By NATARIO McKENZIE
Tribune Business Reporter
The Minister of Tourism yesterday backed the privatisation of Junkanoo Carnival, adding that the Government would be able to regain its near-$20 million initial investment over time.
Obie Wilchcombe said: “I have recommended, and it is my view, that Carnival ought to be privatised. We have proven over the last two years that it does have traction.
“What we should be doing is privatising it and allowing for a private operator to fund it, but pay the Government a franchise fee and allow the Government over a period of time to collect what it has invested.”
Mr Wilchcombe added: “It is a major event which can have a major contribution to the economy and can grow. I think the money we have spent in the past, we should spend some of that now on the refurbishment of the Dundas and the National Centre for Performing Arts, and creating new programmes that will assist the arts.”
The Bahamas National Festival Commission’s (BNFC) chairman, Paul Major, said last September that the privatisation of the event has always been the “ultimate objective”. The Free National Movement (FNM) has also pledged to privatise Jiunkanoo Carnival if elected.
The Christie administration’s subsidy to the event over the inaugural two years has been almost $20 million, with $11.3 million and $8.1 million spent in 2015 and 2016, respectively.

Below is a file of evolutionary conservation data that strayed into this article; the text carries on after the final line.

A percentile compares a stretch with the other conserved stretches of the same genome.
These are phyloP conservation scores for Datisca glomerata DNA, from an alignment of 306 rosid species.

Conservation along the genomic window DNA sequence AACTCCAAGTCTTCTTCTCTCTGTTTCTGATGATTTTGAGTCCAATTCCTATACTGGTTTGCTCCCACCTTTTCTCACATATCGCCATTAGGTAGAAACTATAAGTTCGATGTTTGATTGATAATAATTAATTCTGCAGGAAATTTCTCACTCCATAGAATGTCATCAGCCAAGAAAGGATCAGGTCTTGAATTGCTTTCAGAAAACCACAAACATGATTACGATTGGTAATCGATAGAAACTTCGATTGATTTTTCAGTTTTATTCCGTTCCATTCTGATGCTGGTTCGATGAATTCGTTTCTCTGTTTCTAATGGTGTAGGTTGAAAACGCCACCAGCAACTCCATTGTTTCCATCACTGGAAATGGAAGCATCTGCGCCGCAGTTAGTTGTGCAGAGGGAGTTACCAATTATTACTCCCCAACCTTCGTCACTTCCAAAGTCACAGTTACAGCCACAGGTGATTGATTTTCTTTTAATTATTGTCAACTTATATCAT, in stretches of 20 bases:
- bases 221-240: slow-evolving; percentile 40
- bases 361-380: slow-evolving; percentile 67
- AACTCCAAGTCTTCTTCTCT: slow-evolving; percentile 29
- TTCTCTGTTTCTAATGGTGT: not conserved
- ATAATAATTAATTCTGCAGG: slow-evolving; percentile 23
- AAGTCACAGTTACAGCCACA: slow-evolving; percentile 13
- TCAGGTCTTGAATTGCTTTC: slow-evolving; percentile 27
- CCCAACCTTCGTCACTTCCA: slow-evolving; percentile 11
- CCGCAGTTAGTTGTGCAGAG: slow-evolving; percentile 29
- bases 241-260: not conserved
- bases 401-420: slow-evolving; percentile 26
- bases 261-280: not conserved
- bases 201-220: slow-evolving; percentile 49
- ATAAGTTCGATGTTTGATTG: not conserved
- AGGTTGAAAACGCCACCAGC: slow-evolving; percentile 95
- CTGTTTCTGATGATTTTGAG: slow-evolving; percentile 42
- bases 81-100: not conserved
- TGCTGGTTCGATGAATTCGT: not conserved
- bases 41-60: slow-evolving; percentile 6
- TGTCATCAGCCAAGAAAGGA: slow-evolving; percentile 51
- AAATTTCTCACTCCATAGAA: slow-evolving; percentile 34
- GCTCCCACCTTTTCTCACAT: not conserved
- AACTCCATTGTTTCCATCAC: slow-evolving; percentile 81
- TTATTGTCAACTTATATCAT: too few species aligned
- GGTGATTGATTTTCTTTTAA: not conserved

The Festival Commission’s analysis came up with figures showing the 2016 Carnival had a ‘direct economic impact’ of $17.795 million, which was then ‘multiplied by four’ to derive the $70 million overall GDP impact.
The figures also revealed that, in return for its $8.111 million subsidy, the Government received $6.347 million in tax revenue - meaning it had to spend $1.28 for every $1 it earned. Ultimately, it suffered a near $1.8 million ‘loss’.
The number of vendor employees benefiting from Junkanoo Carnival dropped by almost two-thirds - from 1,200 to 402 - due to the redesigned Cultural Village that cut vendor numbers.
As for tourist arrivals, the data suggests that Junkanoo Carnival’s impact was in the hundreds, rather than the thousands. While May 2016 air arrivals to Nassau/Paradise Island were up 6 per cent year-over-year, the Commission’s data showed an 11.5 per cent increase for Carnival weekend, with 12,006 compared to 10,767 the year before.
On Grand Bahama, while air arrivals were down 20 per cent for May, the Festival Commission said there was a 65 per cent jump on Carnival weekend - although the gross rise was less than 800 persons. Some 14,799 Carnival attendees, or 24 per cent, out of the total 60,700 were said to have been tourists. Visitors accounted for one out of three attendees on Grand Bahama.